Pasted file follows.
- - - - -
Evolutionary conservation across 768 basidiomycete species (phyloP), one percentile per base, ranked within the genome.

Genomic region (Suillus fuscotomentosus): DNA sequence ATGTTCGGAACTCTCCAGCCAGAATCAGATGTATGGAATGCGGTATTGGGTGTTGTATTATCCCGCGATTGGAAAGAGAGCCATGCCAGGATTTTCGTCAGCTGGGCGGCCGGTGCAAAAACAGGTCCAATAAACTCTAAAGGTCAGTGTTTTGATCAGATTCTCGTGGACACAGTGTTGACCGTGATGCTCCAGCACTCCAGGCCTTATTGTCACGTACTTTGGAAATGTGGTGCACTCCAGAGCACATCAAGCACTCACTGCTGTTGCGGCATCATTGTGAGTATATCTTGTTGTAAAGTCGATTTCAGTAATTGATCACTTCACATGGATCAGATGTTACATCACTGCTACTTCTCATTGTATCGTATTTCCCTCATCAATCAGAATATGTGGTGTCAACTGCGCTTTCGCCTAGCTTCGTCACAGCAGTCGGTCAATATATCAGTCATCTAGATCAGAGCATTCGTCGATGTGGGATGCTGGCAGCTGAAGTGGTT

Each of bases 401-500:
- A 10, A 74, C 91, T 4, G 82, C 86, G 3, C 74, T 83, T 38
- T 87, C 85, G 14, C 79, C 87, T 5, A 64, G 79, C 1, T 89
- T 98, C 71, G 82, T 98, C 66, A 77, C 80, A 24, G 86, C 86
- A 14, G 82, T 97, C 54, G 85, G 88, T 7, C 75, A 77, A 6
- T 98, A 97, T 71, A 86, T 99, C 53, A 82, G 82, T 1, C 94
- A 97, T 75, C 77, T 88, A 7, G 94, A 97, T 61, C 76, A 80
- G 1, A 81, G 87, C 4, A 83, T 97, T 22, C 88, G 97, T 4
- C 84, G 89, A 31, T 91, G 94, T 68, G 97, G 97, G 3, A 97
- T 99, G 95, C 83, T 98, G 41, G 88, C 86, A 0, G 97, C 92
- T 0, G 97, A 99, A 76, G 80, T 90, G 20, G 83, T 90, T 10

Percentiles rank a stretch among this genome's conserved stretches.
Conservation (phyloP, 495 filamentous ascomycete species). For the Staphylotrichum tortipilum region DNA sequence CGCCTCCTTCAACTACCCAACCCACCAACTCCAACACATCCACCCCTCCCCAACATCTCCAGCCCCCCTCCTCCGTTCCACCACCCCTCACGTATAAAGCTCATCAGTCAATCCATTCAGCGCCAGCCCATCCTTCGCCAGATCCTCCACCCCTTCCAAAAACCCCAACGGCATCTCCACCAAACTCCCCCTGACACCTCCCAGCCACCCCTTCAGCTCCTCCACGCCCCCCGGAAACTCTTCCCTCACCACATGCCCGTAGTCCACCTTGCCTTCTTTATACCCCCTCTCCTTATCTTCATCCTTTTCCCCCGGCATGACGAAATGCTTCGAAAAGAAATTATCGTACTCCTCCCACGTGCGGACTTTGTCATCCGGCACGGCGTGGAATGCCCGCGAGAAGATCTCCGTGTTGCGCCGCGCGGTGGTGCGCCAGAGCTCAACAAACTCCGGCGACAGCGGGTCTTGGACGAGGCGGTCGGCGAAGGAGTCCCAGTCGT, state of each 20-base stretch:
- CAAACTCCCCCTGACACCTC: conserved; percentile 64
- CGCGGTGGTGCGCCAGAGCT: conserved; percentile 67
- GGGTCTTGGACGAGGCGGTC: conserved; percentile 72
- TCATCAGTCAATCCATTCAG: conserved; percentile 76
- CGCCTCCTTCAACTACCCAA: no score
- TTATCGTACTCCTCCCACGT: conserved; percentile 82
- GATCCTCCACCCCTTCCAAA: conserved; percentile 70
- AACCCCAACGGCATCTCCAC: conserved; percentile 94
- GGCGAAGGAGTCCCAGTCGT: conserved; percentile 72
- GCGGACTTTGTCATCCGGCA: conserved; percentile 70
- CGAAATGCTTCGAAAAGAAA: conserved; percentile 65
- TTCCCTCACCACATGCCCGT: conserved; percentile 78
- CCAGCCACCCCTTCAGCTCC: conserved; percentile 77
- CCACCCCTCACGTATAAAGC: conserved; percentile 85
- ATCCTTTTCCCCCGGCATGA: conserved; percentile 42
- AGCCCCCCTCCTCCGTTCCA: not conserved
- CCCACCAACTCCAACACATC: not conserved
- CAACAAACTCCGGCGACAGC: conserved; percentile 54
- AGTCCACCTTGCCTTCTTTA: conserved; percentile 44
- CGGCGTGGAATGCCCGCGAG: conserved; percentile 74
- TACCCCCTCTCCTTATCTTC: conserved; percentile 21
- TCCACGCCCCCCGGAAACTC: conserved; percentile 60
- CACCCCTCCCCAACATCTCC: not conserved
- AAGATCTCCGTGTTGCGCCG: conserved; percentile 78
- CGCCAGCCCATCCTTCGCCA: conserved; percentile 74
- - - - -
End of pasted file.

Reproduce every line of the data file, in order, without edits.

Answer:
Evolutionary conservation across 768 basidiomycete species (phyloP), one percentile per base, ranked within the genome.

Genomic region (Suillus fuscotomentosus): DNA sequence ATGTTCGGAACTCTCCAGCCAGAATCAGATGTATGGAATGCGGTATTGGGTGTTGTATTATCCCGCGATTGGAAAGAGAGCCATGCCAGGATTTTCGTCAGCTGGGCGGCCGGTGCAAAAACAGGTCCAATAAACTCTAAAGGTCAGTGTTTTGATCAGATTCTCGTGGACACAGTGTTGACCGTGATGCTCCAGCACTCCAGGCCTTATTGTCACGTACTTTGGAAATGTGGTGCACTCCAGAGCACATCAAGCACTCACTGCTGTTGCGGCATCATTGTGAGTATATCTTGTTGTAAAGTCGATTTCAGTAATTGATCACTTCACATGGATCAGATGTTACATCACTGCTACTTCTCATTGTATCGTATTTCCCTCATCAATCAGAATATGTGGTGTCAACTGCGCTTTCGCCTAGCTTCGTCACAGCAGTCGGTCAATATATCAGTCATCTAGATCAGAGCATTCGTCGATGTGGGATGCTGGCAGCTGAAGTGGTT

Each of bases 401-500:
- A 10, A 74, C 91, T 4, G 82, C 86, G 3, C 74, T 83, T 38
- T 87, C 85, G 14, C 79, C 87, T 5, A 64, G 79, C 1, T 89
- T 98, C 71, G 82, T 98, C 66, A 77, C 80, A 24, G 86, C 86
- A 14, G 82, T 97, C 54, G 85, G 88, T 7, C 75, A 77, A 6
- T 98, A 97, T 71, A 86, T 99, C 53, A 82, G 82, T 1, C 94
- A 97, T 75, C 77, T 88, A 7, G 94, A 97, T 61, C 76, A 80
- G 1, A 81, G 87, C 4, A 83, T 97, T 22, C 88, G 97, T 4
- C 84, G 89, A 31, T 91, G 94, T 68, G 97, G 97, G 3, A 97
- T 99, G 95, C 83, T 98, G 41, G 88, C 86, A 0, G 97, C 92
- T 0, G 97, A 99, A 76, G 80, T 90, G 20, G 83, T 90, T 10

Percentiles rank a stretch among this genome's conserved stretches.
Conservation (phyloP, 495 filamentous ascomycete species). For the Staphylotrichum tortipilum region DNA sequence CGCCTCCTTCAACTACCCAACCCACCAACTCCAACACATCCACCCCTCCCCAACATCTCCAGCCCCCCTCCTCCGTTCCACCACCCCTCACGTATAAAGCTCATCAGTCAATCCATTCAGCGCCAGCCCATCCTTCGCCAGATCCTCCACCCCTTCCAAAAACCCCAACGGCATCTCCACCAAACTCCCCCTGACACCTCCCAGCCACCCCTTCAGCTCCTCCACGCCCCCCGGAAACTCTTCCCTCACCACATGCCCGTAGTCCACCTTGCCTTCTTTATACCCCCTCTCCTTATCTTCATCCTTTTCCCCCGGCATGACGAAATGCTTCGAAAAGAAATTATCGTACTCCTCCCACGTGCGGACTTTGTCATCCGGCACGGCGTGGAATGCCCGCGAGAAGATCTCCGTGTTGCGCCGCGCGGTGGTGCGCCAGAGCTCAACAAACTCCGGCGACAGCGGGTCTTGGACGAGGCGGTCGGCGAAGGAGTCCCAGTCGT, state of each 20-base stretch:
- CAAACTCCCCCTGACACCTC: conserved; percentile 64
- CGCGGTGGTGCGCCAGAGCT: conserved; percentile 67
- GGGTCTTGGACGAGGCGGTC: conserved; percentile 72
- TCATCAGTCAATCCATTCAG: conserved; percentile 76
- CGCCTCCTTCAACTACCCAA: no score
- TTATCGTACTCCTCCCACGT: conserved; percentile 82
- GATCCTCCACCCCTTCCAAA: conserved; percentile 70
- AACCCCAACGGCATCTCCAC: conserved; percentile 94
- GGCGAAGGAGTCCCAGTCGT: conserved; percentile 72
- GCGGACTTTGTCATCCGGCA: conserved; percentile 70
- CGAAATGCTTCGAAAAGAAA: conserved; percentile 65
- TTCCCTCACCACATGCCCGT: conserved; percentile 78
- CCAGCCACCCCTTCAGCTCC: conserved; percentile 77
- CCACCCCTCACGTATAAAGC: conserved; percentile 85
- ATCCTTTTCCCCCGGCATGA: conserved; percentile 42
- AGCCCCCCTCCTCCGTTCCA: not conserved
- CCCACCAACTCCAACACATC: not conserved
- CAACAAACTCCGGCGACAGC: conserved; percentile 54
- AGTCCACCTTGCCTTCTTTA: conserved; percentile 44
- CGGCGTGGAATGCCCGCGAG: conserved; percentile 74
- TACCCCCTCTCCTTATCTTC: conserved; percentile 21
- TCCACGCCCCCCGGAAACTC: conserved; percentile 60
- CACCCCTCCCCAACATCTCC: not conserved
- AAGATCTCCGTGTTGCGCCG: conserved; percentile 78
- CGCCAGCCCATCCTTCGCCA: conserved; percentile 74